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Article ID: 696640

Research team receives NSF climate change grant

Cornell College

The National Science Foundation has awarded the team more than $676,ooo to study stalagmites from caves in central and southern Portugal as a means of investigating how rainfall changed over decades and centuries starting 2,500 years ago.

Released:
26-Jun-2018 10:05 AM EDT
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Article ID: 696615

Proteins Found in Semen Increase the Spread of Ebola Virus Infection

Perelman School of Medicine at the University of Pennsylvania

Protein fragments, called amyloid fibrils, in human semen significantly increase Ebola virus infection and protect the virus against harsh environmental conditions such as heat and dehydration. Follow-up studies from the 2014 epidemic found that men can harbor the virus in their semen for at least 2.5 years, with the potential to transmit the virus sexually during that time. Targeting amyloids in semen may prevent a sexually transmitted spread of the Ebola virus.

Released:
25-Jun-2018 3:50 PM EDT
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Article ID: 696580

Mississippi State’s Fitzkee garners $1.8 million NIH grant to study bacteria, surfaces and infections

Mississippi State University

A Mississippi State faculty member and structural biophysicist is the recipient of a $1.8 million grant from the National Institutes of Health to study how bacterial proteins attach to surfaces and impact public health.

Released:
25-Jun-2018 11:05 AM EDT
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Article ID: 696509

Lethal Prostate Cancer Treatment May Benefit from Combination Immunotherapy

Johns Hopkins Medicine

Researchers at the Johns Hopkins Kimmel Cancer Center and the Bloomberg~Kimmel Institute for Cancer Immunotherapy (BKI) released a study investigating the use of combination checkpoint immunotherapy in the treatment of a lethal form of advanced prostate cancer. The study suggested a genetic subset of prostate cancer may benefit from this form of immunotherapy.

Released:
25-Jun-2018 9:00 AM EDT
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  • Embargo expired:
    25-Jun-2018 9:00 AM EDT

Article ID: 696245

Researchers Identify Brain Cells Responsible for Removing Damaged Neurons After Injury

The Rockefeller University Press

Researchers at the University of Virginia School of Medicine have discovered that microglia, specialized immune cells in the brain, play a key role in clearing dead material after brain injury. The study, which will be published June 25 in the Journal of Experimental Medicine, reveals that microglia gobble up the remnants of injured neurons, which could prevent the damage from spreading to neighboring neurons and causing more extensive neurodegeneration.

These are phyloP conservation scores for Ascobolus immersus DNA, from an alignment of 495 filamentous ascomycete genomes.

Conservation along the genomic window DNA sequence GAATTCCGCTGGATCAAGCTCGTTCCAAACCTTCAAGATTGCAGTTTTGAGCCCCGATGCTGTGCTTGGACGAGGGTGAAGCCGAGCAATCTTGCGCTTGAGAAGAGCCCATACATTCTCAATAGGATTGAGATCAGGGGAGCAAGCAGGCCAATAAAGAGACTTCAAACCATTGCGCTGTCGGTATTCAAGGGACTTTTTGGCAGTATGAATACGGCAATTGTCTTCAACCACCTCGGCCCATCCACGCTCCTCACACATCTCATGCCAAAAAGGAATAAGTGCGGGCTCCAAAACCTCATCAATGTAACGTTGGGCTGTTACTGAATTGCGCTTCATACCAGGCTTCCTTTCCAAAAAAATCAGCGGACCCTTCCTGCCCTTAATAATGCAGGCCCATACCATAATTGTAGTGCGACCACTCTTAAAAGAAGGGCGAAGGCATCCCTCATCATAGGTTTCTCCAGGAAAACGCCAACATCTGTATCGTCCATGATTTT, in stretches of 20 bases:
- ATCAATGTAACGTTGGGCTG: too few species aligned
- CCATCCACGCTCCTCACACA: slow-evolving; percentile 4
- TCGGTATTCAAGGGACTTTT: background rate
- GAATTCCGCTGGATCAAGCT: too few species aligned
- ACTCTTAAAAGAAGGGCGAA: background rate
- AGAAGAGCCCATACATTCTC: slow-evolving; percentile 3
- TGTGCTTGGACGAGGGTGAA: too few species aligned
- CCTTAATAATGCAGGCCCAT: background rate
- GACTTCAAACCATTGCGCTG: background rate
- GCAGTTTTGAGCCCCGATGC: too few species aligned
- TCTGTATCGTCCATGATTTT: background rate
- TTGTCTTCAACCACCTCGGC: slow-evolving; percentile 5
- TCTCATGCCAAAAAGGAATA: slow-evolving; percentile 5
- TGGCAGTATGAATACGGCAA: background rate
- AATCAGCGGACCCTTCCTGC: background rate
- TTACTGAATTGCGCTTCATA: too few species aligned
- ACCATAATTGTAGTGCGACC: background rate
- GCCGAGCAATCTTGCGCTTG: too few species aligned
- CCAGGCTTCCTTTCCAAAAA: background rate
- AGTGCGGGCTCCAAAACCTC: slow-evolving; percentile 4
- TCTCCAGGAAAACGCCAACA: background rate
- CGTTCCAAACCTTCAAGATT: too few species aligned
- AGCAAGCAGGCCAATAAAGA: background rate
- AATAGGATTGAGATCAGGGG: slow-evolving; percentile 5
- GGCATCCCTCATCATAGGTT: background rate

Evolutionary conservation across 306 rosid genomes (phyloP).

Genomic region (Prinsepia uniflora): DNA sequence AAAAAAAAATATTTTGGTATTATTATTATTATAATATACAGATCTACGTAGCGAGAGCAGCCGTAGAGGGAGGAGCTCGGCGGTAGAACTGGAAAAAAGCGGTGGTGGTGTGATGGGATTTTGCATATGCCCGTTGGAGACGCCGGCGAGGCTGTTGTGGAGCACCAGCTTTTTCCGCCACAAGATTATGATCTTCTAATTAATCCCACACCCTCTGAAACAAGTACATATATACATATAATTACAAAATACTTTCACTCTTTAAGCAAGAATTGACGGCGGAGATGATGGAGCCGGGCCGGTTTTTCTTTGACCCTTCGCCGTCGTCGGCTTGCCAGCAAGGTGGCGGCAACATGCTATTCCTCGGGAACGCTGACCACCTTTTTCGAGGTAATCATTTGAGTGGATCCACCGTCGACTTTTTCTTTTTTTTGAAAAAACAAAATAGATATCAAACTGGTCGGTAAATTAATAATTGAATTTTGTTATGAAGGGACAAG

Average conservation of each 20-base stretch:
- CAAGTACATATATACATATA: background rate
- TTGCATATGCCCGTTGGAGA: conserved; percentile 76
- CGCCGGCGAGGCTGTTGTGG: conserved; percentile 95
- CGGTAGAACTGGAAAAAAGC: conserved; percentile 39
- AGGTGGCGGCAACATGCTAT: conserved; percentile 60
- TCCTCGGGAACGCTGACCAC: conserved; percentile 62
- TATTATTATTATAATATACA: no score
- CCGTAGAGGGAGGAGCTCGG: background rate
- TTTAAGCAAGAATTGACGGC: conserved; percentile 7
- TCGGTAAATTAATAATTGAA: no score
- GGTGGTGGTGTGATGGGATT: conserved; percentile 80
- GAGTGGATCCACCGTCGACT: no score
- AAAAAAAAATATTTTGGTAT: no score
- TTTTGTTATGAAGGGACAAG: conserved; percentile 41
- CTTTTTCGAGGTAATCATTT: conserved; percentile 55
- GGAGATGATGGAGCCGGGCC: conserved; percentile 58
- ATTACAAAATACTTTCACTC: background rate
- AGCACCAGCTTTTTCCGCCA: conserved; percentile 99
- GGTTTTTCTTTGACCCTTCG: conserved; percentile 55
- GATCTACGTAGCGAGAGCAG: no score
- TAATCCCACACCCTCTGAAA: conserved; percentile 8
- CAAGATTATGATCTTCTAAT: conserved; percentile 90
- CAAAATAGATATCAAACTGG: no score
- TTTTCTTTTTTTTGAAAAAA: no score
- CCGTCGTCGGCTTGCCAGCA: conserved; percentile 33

Released:
19-Jun-2018 9:00 AM EDT
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Article ID: 696532

Children with Existing Allergies Should Be Screened for an Emerging, Severe Chronic Food Allergy

Children's Hospital of Philadelphia

Children with known skin, food and respiratory allergies should be screened for an emerging food allergy called eosinophilic esophagitis (EoE), a painful inflammation of the esophagus. Pediatric allergists who analyzed a very large group of children say that EoE is a later component of the “allergic march”-- in which many children successively develop a series of allergies.

Released:
25-Jun-2018 8:00 AM EDT
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Article ID: 696396

Spectroscopic THz Sensors: the new technology for monitoring and detecting atmospheric pollutants.

Bakman Technologies

Bakman Technologies demonstrates the first truly portable frequency domain THz spectrometer capable of measuring Doppler-limited transitions in gas mixtures.

Released:
24-Jun-2018 6:00 PM EDT
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Article ID: 696554

Penn Study Reveals New Therapeutic Target for Slowing the Spread of Flu Virus

Perelman School of Medicine at the University of Pennsylvania

Influenza A hijacks host proteins for viral RNA splicing and blocking these interactions caused replication of the virus to slow, which could point to novel strategies for antiviral therapies.

Released:
22-Jun-2018 3:40 PM EDT
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Article ID: 696216

Scientists Discover How Antiviral Gene Works

Albert Einstein College of Medicine

It’s been known for years that humans and other mammals possess an antiviral gene called RSAD2 that prevents a remarkable range of viruses from multiplying. Now, researchers at Albert Einstein College of Medicine, part of Montefiore, have discovered the secret to the gene’s success: The enzyme it codes for generates a compound that stops viruses from replicating. The newly discovered compound, described in today’s online edition of Nature, offers a novel approach for attacking many disease-causing viruses.

Released:
22-Jun-2018 11:30 AM EDT
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  • Embargo expired:
    22-Jun-2018 11:00 AM EDT

Article ID: 696332

Overdose Risk Quintuples with Opioid and Benzodiazepine Use

Health Sciences at the University of Pittsburgh

In the first 90 days of concurrent opioid and benzodiazepine use, the risk of opioid-related overdose increases five-fold compared to opioid-only use among Medicare recipients, according to a new study from the University of Pittsburgh School of Pharmacy.

Released:
20-Jun-2018 9:00 AM EDT
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